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Clint Eastwood's New Movie 'Flags of Our Fathers' Offers an Unblinking Look at Heroism

Clint Eastwood's new film 'Flags of Our Fathers' -- about the battle of Iwo Jima in WWII -- highlights the savage fighting between Americans and Japanese on the Pacific island. In doing so, it raises the bar for war movies.

On February 23, 1945, after five days of constant fighting and significant loss of life, the Americans take control of Mount Suribachi, a strategically important hill in the south of the island. To mark the conquest, six Marines and one Navy Corpsman raise the American flag atop the mountain. Associated Press photographer Joe Rosenthal takes their picture. A few days later, back in the United States, the photograph becomes the centerpiece of a war bond drive that raises more than $23 billion and helps America win the war.

Oscar-winning director Clint Eastwood tells the story of the men who raised the flag that day, and the story of the soldiers who fought so it could be raised. The film also takes a hard look at the concept of heroism, without diminishing the soldiers' courage and sacrifice.

Of the six men who raised the flag, three survive the battle. Marines Rene Gagnon and Ira Hayes and Navy Corpsman John 'Doc' Bradley are shipped back to the United States to promote the war bond campaign.

Shy at first, Rene Gagnon begins to bask in his popularity. Actor Jesse Bradford, who portrays him, says that back then, there was no such thing as instant celebrity. And yet these men became three of the most famous people in America overnight.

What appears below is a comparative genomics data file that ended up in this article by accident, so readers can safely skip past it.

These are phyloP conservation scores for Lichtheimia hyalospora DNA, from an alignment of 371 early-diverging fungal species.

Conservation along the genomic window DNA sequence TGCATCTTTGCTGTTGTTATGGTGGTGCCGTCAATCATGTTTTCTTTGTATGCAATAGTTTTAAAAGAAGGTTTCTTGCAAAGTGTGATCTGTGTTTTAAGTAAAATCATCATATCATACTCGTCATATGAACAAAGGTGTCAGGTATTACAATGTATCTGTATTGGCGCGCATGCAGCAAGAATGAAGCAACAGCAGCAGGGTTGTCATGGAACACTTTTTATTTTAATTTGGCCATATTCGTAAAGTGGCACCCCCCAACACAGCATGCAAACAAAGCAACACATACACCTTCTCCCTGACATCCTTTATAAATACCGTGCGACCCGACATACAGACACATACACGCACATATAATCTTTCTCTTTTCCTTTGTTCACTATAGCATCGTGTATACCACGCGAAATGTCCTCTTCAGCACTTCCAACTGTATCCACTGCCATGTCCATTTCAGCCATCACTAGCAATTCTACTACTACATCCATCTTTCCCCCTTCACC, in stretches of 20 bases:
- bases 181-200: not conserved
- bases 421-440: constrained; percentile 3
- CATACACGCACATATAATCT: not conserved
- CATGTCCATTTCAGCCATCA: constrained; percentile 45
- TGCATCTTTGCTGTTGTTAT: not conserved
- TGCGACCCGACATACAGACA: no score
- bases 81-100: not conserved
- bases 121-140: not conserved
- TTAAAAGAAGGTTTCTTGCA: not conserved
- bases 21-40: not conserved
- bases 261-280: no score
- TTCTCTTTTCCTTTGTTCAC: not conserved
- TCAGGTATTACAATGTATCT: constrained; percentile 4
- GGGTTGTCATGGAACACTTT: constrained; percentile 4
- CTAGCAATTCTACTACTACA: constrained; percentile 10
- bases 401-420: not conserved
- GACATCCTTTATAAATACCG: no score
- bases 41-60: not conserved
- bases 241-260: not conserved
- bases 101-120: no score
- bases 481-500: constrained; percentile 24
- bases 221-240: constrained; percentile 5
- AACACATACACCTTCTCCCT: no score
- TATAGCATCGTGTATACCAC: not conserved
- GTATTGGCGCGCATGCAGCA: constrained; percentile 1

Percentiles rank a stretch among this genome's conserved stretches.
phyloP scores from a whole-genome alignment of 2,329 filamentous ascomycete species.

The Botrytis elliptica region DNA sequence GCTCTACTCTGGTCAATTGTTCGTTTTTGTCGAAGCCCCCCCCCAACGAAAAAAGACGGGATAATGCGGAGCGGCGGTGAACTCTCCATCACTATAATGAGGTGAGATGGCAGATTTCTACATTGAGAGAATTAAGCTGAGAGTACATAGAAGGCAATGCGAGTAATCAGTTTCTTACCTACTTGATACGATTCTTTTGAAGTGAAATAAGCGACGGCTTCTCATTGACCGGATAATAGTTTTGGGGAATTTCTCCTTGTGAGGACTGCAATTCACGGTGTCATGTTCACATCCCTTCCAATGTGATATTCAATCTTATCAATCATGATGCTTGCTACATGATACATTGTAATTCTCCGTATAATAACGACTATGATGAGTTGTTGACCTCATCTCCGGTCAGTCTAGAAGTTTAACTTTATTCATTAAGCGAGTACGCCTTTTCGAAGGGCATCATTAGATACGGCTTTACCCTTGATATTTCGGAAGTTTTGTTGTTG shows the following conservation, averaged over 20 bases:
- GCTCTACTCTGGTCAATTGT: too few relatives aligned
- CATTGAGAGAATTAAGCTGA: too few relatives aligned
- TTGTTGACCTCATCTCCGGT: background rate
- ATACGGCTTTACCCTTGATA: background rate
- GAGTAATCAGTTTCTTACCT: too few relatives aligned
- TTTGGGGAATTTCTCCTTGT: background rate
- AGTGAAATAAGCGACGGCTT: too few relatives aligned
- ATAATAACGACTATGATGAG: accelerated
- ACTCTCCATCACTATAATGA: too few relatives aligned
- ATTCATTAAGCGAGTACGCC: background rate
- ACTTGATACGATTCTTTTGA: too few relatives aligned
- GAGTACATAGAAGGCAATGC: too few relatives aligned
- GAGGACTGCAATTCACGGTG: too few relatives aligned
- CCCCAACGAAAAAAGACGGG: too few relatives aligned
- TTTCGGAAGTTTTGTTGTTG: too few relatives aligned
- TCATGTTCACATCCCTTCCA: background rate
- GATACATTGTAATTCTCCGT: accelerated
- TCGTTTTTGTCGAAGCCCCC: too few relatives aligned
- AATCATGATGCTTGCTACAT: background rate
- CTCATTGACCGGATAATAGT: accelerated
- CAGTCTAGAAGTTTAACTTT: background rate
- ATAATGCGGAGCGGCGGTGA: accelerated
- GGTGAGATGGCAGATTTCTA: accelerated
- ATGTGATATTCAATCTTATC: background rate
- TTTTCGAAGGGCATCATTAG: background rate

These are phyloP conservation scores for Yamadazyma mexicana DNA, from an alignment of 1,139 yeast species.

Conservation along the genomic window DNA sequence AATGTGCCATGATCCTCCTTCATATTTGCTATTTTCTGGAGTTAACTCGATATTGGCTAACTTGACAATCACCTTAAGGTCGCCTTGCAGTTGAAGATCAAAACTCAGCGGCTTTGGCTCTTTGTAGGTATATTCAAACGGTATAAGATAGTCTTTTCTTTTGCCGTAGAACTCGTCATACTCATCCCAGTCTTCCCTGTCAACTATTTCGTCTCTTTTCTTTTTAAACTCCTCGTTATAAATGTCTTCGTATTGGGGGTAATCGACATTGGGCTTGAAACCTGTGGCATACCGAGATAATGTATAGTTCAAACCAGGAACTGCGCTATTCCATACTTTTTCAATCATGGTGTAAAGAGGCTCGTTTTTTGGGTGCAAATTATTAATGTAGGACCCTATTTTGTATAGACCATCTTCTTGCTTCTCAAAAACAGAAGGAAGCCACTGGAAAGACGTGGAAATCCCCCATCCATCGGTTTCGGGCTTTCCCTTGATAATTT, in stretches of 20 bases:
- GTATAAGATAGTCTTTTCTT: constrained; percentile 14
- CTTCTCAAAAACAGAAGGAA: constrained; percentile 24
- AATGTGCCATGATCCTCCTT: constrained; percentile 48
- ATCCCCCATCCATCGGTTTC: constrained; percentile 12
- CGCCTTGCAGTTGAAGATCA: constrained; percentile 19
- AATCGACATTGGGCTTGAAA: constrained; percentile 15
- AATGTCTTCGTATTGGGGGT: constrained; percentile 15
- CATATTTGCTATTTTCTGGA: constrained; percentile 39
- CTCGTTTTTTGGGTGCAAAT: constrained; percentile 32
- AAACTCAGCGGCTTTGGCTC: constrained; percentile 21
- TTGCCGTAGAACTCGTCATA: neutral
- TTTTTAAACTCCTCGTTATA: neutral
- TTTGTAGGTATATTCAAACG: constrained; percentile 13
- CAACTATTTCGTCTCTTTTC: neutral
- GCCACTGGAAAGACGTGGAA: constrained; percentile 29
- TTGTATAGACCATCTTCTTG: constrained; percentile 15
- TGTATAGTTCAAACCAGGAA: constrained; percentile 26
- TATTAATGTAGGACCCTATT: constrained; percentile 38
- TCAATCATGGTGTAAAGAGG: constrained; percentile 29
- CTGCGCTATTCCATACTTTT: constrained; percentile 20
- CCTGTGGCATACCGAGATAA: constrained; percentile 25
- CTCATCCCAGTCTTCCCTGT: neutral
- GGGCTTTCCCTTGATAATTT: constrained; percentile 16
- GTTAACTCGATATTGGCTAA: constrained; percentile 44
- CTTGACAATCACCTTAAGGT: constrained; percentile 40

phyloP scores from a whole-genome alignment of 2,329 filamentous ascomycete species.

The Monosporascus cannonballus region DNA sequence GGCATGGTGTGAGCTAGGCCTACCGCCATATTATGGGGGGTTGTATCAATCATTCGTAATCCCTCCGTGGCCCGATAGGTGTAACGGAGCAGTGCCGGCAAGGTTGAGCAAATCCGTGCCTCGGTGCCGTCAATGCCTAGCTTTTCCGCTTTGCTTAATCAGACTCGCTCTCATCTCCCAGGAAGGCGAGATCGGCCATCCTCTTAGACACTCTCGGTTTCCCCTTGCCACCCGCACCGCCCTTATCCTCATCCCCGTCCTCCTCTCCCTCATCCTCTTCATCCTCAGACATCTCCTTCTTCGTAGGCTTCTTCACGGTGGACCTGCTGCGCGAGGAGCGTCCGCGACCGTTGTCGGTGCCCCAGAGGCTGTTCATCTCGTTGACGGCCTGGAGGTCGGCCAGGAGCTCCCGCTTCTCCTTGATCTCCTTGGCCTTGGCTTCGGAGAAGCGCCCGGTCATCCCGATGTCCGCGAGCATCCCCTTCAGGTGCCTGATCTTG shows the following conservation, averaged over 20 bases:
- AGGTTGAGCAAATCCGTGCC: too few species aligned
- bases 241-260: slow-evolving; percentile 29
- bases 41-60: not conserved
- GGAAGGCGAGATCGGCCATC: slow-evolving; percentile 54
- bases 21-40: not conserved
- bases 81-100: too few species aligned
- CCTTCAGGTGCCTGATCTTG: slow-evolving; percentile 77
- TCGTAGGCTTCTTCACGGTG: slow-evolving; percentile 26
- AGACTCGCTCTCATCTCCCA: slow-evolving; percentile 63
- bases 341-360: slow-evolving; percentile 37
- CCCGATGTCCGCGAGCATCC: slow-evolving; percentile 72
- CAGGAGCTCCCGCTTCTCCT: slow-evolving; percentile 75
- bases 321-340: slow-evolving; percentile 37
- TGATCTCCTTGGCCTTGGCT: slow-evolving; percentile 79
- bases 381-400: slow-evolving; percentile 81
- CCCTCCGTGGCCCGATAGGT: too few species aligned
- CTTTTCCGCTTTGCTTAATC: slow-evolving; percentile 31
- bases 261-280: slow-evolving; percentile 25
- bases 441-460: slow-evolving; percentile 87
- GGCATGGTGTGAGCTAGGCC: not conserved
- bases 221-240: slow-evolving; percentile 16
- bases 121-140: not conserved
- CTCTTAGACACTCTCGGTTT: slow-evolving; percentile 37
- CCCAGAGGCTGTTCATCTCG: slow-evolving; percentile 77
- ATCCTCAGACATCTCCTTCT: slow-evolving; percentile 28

American Indian actor Adam Beach plays Native American soldier Ira Hayes. Hayes is a complex young man who cannot get over the horrors of war and loathes being called a hero because in his eyes, heroes are the ones who gave their lives on the battlefield. "All I have done is to avoid getting shot," he says in the film.

Yet the movie clearly presents Hayes as a hero - a soldier who fought for his unit and his country. Actor Adam Beach says he is proud to be portraying the character. "The significance of a Native American hero shaking the hand of the President... I think a lot of younger generation Native Americans need to see that. To show that we have our heroes."

Ryan Philippe plays 'Doc' Bradley. The Navy corpsman is presented as the most even-tempered and reserved character of the three. But like the others, he had his personal reaction to the war - and to the politics surrounding the photograph.

James Bradley, author of the best-seller on which the movie is based, says his father handled the public's attention better than the others. "There was a flame of fame. Rene Gagnon got burned by getting too close to it. Ira Hayes got burned by trying to push it away. My dad was the only survivor [of the instant fame] because he just cut it all off and wouldn't deal with it."

In "Flags of Our Fathers," filmmaker Clint Eastwood undertakes one of his greatest challenges as a director. This is a dense, complicated movie with lots of action, tough and bloody scenes, and lots of flashbacks. It is a deep, dark movie that takes a hard, unblinking look at the cynicism of politics at home and the naiveté of the public, that looks for ready- made heroes. It is also an uplifting movie in looking at courage, friendship and sacrifice. Eastwood and his cast deliver a memorable film that celebrates heroism with grace and modesty.